The Story of Storytime

While all Durham Central Park programs are free, fun, and family friendly (like our PLAYlist concert series which opens May 6th at 8pm with Shane Tucker!), Storytime was a program made just for kids, thanks to the most kind and knowledgeable park supporter and neighbor, Kristin Reali. Our second season of Storytime began at the end of March, and four weeks in, we’ve already had so many kids enjoying the best of the park at this wonderful early literacy offering, which is completely free to attend – every Tuesday from 10:30 to 11:30am. We are sharing a great conversation we had a few weeks ago with Ms. Kristin below, to showcase her many talents and expertise in the field of speech language pathology, to give you an idea of why Storytime with Barnaby D. Troll is so great.


Storytime with Barnaby D. Troll and Friends at Durham Central Park

An Interview with Kristin Reali

DCP: So Ms. Kristin, thank you for meeting with me! Can you just say who you are, what your background is, and what brought you to the park for Storytime?

Kristin: So my name is Kristin Reali, and I’m a former speech language pathologist of over thirty years working with children birth to six. I started out in the hospital setting, and moved out into the school setting and private setting as well, and I have always had a love for learning language through different media – whether that’s play, or music or literacy. All of those are really strong in helping children who are delayed in not only their language skills – how they’re putting words together, but their speech skills also – so how they’re making sounds to form words. And by telling stories with them and engaging children to participate in the storytelling, it’s been very effective to help them develop their communication skills. My husband and I moved to Durham in May of 2020, and it was right during the pandemic, so I didn’t think I was going to go back into a school setting as a speech pathologist. But I wanted to fill the void as far as working with children and it had been difficult finding places to volunteer during the pandemic: all the kids were remote and at home and there weren’t a lot of venues for – the libraries and Barnes & Nobles had closed down their storytimes, and I live close to Durham Central Park. I was so impressed with the setting, with Mt. Merrill, and the play space, and the idea just grabbed me, and I thought, “Oh my goodness!” This would be a fabulous place to have a storytime in a safe setting, in an outdoor setting, where we could give parents, caregivers, grandparents, and their children a time to learn language. This has been a really tough time for young children because of their lack of opportunities to socialize with their peers. And if they do have delays in their speech and language, I think parents have been a little reluctant to take them to be evaluated in school, so I thought it was a great opportunity. So I emailed Erin about my plan to see if it was something that DCP would be interested in putting on your large agenda of activities! And we met at the park and I shared some ideas and I think she ran it by the board and we launched it last march, a year ago!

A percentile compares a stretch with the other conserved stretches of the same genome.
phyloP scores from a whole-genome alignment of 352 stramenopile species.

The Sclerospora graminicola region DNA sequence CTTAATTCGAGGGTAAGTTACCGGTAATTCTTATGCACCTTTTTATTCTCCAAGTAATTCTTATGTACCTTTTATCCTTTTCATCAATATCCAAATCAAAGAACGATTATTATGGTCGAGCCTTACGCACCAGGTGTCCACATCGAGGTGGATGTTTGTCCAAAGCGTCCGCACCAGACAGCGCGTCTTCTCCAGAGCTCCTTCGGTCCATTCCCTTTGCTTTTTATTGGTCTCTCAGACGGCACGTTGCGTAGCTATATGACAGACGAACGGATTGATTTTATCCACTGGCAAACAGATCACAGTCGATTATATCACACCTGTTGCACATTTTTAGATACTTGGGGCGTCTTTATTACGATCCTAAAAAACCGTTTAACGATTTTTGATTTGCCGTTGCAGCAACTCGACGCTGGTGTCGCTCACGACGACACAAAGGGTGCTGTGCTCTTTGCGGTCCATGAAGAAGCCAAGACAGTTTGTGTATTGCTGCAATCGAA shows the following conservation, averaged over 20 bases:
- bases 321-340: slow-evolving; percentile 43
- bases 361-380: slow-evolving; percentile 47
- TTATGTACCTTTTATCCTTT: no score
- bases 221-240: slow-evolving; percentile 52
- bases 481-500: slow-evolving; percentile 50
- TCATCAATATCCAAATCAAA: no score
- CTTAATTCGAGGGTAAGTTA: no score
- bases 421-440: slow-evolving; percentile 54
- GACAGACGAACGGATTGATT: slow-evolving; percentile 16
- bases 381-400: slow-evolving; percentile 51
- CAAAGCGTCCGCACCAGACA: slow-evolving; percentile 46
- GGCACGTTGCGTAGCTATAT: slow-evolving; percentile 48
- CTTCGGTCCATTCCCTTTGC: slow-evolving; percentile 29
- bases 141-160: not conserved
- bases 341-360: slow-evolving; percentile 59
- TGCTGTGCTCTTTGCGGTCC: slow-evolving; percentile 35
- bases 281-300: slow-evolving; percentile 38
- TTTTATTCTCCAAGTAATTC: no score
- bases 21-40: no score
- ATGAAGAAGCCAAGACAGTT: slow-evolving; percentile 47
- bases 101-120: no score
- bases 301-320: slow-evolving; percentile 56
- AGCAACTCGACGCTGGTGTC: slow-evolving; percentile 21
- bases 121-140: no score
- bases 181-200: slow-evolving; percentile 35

DCP: So what are your goals as far as things that are important in early literacy, like, in terms of benchmarks, what have you?

K: So I initially geared this program toward preschoolers, but what I have found especially this past fall and this spring is that I’ve had younger groups closer to toddlers 18mos all the way up to five. So this is really important for how I choose my stories. The most important thing to me is that I’m not telling a story. I’m sharing a story that they can share back with me and ultimately provide an opportunity for them to then take that story home and share it well and use their communication skills and language, and also empower parents with reading to their children and involving their children in that activity. So that really is my goal. That throughout the story they can have a part too. Last spring I had a young boy join us with disabilities – he used what’s called an augmentative communication board – he was nonverbal. And that inspired me to add gestures to the story so that all kids can participate. So I have a gesture or sign each session – the other day our sign was “more” so we did, “Bear wants more.” Yesterday was pointing up and saying “to the rescue” all together. Just simple simple signs that allow a child who may not have the words yet, but first can use those physical movements which children develop before they develop communication skills.

DCP: So when you are picking the stories are there things that you look out for particularly in a story that can help you to facilitate that development?